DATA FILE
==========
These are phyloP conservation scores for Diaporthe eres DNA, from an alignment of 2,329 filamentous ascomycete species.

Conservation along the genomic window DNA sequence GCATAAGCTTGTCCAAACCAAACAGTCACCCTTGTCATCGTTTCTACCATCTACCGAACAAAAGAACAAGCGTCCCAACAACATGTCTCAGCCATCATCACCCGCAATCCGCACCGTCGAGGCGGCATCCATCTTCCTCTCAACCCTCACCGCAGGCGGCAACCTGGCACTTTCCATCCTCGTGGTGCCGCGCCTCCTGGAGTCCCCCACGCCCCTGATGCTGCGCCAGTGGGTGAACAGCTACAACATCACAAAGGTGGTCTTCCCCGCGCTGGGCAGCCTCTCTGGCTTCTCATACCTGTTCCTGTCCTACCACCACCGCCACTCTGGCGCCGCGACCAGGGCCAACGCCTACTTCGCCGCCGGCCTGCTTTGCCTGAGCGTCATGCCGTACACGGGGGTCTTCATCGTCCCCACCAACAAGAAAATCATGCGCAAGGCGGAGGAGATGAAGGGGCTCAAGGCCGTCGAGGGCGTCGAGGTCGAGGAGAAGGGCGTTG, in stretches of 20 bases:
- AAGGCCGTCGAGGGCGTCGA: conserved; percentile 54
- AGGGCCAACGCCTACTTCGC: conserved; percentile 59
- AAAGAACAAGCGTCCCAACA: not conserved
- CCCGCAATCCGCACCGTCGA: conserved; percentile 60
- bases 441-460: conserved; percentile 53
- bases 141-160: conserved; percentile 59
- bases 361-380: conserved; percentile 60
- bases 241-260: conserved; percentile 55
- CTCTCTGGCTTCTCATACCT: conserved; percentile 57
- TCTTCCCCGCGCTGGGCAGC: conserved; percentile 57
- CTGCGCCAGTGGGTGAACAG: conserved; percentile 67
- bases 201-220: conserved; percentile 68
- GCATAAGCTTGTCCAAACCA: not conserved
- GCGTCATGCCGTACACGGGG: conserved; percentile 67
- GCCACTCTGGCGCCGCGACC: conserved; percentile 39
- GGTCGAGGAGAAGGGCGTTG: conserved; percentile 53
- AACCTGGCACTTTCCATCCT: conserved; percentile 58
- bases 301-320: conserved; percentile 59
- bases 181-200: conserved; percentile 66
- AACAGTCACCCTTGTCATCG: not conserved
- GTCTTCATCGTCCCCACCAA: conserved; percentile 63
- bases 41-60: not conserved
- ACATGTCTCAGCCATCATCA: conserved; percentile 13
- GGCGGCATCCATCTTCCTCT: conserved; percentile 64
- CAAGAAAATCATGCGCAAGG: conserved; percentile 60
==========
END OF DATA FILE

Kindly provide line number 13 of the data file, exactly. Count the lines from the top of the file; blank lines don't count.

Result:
- CTGCGCCAGTGGGTGAACAG: conserved; percentile 67